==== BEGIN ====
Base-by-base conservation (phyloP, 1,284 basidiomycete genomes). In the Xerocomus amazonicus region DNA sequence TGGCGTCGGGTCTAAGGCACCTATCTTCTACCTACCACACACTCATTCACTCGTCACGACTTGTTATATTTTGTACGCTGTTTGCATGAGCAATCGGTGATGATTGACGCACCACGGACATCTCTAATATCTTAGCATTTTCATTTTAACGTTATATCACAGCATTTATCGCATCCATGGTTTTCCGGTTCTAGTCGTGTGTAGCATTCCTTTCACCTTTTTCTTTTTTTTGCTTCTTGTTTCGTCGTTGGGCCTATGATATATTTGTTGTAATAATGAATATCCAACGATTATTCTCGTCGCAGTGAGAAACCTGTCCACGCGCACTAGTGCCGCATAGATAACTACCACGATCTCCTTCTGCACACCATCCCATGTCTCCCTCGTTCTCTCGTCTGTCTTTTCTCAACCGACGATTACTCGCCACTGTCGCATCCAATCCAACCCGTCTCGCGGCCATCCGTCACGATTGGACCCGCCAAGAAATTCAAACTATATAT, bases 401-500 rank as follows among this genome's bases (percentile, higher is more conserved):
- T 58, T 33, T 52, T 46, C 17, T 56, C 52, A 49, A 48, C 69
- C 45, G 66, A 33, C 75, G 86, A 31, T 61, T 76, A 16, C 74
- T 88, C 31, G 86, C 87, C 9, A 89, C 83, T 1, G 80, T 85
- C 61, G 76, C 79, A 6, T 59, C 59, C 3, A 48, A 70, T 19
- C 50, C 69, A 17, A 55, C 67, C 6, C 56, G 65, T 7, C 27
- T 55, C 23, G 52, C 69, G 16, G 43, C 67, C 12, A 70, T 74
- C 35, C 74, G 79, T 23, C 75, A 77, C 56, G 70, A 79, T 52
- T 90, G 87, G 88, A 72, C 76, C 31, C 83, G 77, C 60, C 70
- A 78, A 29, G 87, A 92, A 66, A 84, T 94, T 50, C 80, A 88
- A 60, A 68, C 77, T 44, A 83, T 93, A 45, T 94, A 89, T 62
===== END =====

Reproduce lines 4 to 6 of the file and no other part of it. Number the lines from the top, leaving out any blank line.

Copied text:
- T 88, C 31, G 86, C 87, C 9, A 89, C 83, T 1, G 80, T 85
- C 61, G 76, C 79, A 6, T 59, C 59, C 3, A 48, A 70, T 19
- C 50, C 69, A 17, A 55, C 67, C 6, C 56, G 65, T 7, C 27